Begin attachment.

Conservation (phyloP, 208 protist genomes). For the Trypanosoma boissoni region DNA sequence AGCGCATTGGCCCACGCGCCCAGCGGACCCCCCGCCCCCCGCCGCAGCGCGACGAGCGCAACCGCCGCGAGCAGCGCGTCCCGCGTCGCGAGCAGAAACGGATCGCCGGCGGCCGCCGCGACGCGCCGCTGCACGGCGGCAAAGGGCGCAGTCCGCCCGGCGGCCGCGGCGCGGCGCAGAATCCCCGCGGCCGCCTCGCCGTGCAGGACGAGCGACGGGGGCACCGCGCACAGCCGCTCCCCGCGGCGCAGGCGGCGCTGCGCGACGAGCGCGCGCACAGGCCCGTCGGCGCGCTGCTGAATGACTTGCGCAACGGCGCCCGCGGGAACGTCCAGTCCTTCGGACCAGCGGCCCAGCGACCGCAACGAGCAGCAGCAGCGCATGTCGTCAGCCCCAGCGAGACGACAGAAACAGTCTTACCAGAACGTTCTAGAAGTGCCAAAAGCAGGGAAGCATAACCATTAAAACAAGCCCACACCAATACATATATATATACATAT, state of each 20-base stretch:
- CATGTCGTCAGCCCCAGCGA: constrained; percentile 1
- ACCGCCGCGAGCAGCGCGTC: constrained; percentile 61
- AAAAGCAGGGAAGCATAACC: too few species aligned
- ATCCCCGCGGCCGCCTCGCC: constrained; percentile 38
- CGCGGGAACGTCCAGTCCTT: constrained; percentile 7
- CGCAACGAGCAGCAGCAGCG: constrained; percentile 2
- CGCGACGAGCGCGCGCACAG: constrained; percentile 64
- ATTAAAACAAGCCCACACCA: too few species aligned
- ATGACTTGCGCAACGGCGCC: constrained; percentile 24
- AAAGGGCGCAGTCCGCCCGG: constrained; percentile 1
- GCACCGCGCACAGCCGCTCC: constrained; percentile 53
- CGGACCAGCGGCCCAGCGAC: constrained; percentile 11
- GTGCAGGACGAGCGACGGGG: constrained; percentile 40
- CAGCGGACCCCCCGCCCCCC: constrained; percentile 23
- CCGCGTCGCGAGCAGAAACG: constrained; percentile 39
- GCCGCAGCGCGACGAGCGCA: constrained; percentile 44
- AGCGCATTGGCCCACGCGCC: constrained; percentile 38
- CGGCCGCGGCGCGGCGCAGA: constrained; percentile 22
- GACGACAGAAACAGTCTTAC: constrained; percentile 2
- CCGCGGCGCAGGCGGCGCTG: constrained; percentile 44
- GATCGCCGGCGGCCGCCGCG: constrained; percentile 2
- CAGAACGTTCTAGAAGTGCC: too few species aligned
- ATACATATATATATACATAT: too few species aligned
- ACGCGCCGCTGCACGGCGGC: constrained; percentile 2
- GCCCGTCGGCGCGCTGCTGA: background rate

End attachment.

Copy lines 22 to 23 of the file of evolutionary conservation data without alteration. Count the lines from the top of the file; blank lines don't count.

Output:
- GATCGCCGGCGGCCGCCGCG: constrained; percentile 2
- CAGAACGTTCTAGAAGTGCC: too few species aligned